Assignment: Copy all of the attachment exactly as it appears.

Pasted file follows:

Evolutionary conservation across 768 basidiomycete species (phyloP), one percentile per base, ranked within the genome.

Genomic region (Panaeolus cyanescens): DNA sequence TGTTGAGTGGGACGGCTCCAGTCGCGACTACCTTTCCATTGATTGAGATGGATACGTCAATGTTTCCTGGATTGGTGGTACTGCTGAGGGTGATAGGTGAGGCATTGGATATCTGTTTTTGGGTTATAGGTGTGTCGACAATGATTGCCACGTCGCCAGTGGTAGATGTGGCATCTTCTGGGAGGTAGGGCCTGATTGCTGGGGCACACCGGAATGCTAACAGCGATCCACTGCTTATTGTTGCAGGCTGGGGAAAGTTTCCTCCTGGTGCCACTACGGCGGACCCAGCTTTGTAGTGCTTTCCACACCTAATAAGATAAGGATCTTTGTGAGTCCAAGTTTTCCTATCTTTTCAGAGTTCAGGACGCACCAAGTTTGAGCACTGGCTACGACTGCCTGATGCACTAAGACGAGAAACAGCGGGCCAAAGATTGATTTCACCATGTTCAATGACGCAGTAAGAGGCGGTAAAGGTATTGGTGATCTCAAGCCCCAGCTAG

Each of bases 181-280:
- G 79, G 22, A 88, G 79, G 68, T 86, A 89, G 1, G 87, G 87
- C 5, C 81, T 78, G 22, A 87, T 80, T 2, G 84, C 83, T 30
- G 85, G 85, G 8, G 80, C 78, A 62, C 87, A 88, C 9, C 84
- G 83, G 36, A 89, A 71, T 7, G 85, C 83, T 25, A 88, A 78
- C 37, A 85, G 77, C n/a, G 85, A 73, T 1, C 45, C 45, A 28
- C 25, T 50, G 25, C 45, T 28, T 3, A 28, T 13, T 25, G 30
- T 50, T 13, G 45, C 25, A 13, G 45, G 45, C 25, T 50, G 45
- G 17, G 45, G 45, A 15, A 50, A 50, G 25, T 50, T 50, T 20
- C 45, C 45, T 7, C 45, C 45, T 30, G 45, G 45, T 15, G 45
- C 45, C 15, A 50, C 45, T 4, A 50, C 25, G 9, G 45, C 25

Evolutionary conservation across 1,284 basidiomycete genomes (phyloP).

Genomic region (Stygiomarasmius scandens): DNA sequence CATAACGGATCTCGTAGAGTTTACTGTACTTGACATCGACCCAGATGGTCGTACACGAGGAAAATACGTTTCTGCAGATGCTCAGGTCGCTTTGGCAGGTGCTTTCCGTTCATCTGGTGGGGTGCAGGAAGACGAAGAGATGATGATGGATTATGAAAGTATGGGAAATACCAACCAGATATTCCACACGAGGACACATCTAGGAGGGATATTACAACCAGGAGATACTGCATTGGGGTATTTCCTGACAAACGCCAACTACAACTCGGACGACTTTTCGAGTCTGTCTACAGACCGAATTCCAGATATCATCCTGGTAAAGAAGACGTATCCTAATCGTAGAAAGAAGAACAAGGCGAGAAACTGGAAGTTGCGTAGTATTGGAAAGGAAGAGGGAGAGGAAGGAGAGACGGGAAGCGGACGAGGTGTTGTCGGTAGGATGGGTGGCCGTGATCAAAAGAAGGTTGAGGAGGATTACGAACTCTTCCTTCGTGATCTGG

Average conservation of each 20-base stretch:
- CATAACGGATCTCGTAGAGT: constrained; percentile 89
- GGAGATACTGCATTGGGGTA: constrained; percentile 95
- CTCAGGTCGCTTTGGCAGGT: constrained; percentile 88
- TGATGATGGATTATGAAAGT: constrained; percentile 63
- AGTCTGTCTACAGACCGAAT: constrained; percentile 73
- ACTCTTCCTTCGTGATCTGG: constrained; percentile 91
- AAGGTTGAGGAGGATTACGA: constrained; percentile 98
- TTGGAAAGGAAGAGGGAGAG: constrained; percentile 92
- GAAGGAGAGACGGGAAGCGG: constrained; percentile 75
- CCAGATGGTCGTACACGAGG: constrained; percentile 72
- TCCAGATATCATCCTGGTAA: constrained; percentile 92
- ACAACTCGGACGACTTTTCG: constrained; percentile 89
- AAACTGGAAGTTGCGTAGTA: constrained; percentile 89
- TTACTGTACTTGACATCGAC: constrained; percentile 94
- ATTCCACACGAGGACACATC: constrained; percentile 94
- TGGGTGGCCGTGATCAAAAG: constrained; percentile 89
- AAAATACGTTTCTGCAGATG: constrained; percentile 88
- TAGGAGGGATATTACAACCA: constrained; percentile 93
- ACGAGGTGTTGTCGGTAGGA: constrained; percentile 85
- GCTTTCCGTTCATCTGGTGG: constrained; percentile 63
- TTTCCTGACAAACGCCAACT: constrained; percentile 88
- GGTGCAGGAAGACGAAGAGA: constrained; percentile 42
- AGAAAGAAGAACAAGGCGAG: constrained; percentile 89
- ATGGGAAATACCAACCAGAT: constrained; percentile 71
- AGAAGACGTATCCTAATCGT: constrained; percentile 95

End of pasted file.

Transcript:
Evolutionary conservation across 768 basidiomycete species (phyloP), one percentile per base, ranked within the genome.

Genomic region (Panaeolus cyanescens): DNA sequence TGTTGAGTGGGACGGCTCCAGTCGCGACTACCTTTCCATTGATTGAGATGGATACGTCAATGTTTCCTGGATTGGTGGTACTGCTGAGGGTGATAGGTGAGGCATTGGATATCTGTTTTTGGGTTATAGGTGTGTCGACAATGATTGCCACGTCGCCAGTGGTAGATGTGGCATCTTCTGGGAGGTAGGGCCTGATTGCTGGGGCACACCGGAATGCTAACAGCGATCCACTGCTTATTGTTGCAGGCTGGGGAAAGTTTCCTCCTGGTGCCACTACGGCGGACCCAGCTTTGTAGTGCTTTCCACACCTAATAAGATAAGGATCTTTGTGAGTCCAAGTTTTCCTATCTTTTCAGAGTTCAGGACGCACCAAGTTTGAGCACTGGCTACGACTGCCTGATGCACTAAGACGAGAAACAGCGGGCCAAAGATTGATTTCACCATGTTCAATGACGCAGTAAGAGGCGGTAAAGGTATTGGTGATCTCAAGCCCCAGCTAG

Each of bases 181-280:
- G 79, G 22, A 88, G 79, G 68, T 86, A 89, G 1, G 87, G 87
- C 5, C 81, T 78, G 22, A 87, T 80, T 2, G 84, C 83, T 30
- G 85, G 85, G 8, G 80, C 78, A 62, C 87, A 88, C 9, C 84
- G 83, G 36, A 89, A 71, T 7, G 85, C 83, T 25, A 88, A 78
- C 37, A 85, G 77, C n/a, G 85, A 73, T 1, C 45, C 45, A 28
- C 25, T 50, G 25, C 45, T 28, T 3, A 28, T 13, T 25, G 30
- T 50, T 13, G 45, C 25, A 13, G 45, G 45, C 25, T 50, G 45
- G 17, G 45, G 45, A 15, A 50, A 50, G 25, T 50, T 50, T 20
- C 45, C 45, T 7, C 45, C 45, T 30, G 45, G 45, T 15, G 45
- C 45, C 15, A 50, C 45, T 4, A 50, C 25, G 9, G 45, C 25

Evolutionary conservation across 1,284 basidiomycete genomes (phyloP).

Genomic region (Stygiomarasmius scandens): DNA sequence CATAACGGATCTCGTAGAGTTTACTGTACTTGACATCGACCCAGATGGTCGTACACGAGGAAAATACGTTTCTGCAGATGCTCAGGTCGCTTTGGCAGGTGCTTTCCGTTCATCTGGTGGGGTGCAGGAAGACGAAGAGATGATGATGGATTATGAAAGTATGGGAAATACCAACCAGATATTCCACACGAGGACACATCTAGGAGGGATATTACAACCAGGAGATACTGCATTGGGGTATTTCCTGACAAACGCCAACTACAACTCGGACGACTTTTCGAGTCTGTCTACAGACCGAATTCCAGATATCATCCTGGTAAAGAAGACGTATCCTAATCGTAGAAAGAAGAACAAGGCGAGAAACTGGAAGTTGCGTAGTATTGGAAAGGAAGAGGGAGAGGAAGGAGAGACGGGAAGCGGACGAGGTGTTGTCGGTAGGATGGGTGGCCGTGATCAAAAGAAGGTTGAGGAGGATTACGAACTCTTCCTTCGTGATCTGG

Average conservation of each 20-base stretch:
- CATAACGGATCTCGTAGAGT: constrained; percentile 89
- GGAGATACTGCATTGGGGTA: constrained; percentile 95
- CTCAGGTCGCTTTGGCAGGT: constrained; percentile 88
- TGATGATGGATTATGAAAGT: constrained; percentile 63
- AGTCTGTCTACAGACCGAAT: constrained; percentile 73
- ACTCTTCCTTCGTGATCTGG: constrained; percentile 91
- AAGGTTGAGGAGGATTACGA: constrained; percentile 98
- TTGGAAAGGAAGAGGGAGAG: constrained; percentile 92
- GAAGGAGAGACGGGAAGCGG: constrained; percentile 75
- CCAGATGGTCGTACACGAGG: constrained; percentile 72
- TCCAGATATCATCCTGGTAA: constrained; percentile 92
- ACAACTCGGACGACTTTTCG: constrained; percentile 89
- AAACTGGAAGTTGCGTAGTA: constrained; percentile 89
- TTACTGTACTTGACATCGAC: constrained; percentile 94
- ATTCCACACGAGGACACATC: constrained; percentile 94
- TGGGTGGCCGTGATCAAAAG: constrained; percentile 89
- AAAATACGTTTCTGCAGATG: constrained; percentile 88
- TAGGAGGGATATTACAACCA: constrained; percentile 93
- ACGAGGTGTTGTCGGTAGGA: constrained; percentile 85
- GCTTTCCGTTCATCTGGTGG: constrained; percentile 63
- TTTCCTGACAAACGCCAACT: constrained; percentile 88
- GGTGCAGGAAGACGAAGAGA: constrained; percentile 42
- AGAAAGAAGAACAAGGCGAG: constrained; percentile 89
- ATGGGAAATACCAACCAGAT: constrained; percentile 71
- AGAAGACGTATCCTAATCGT: constrained; percentile 95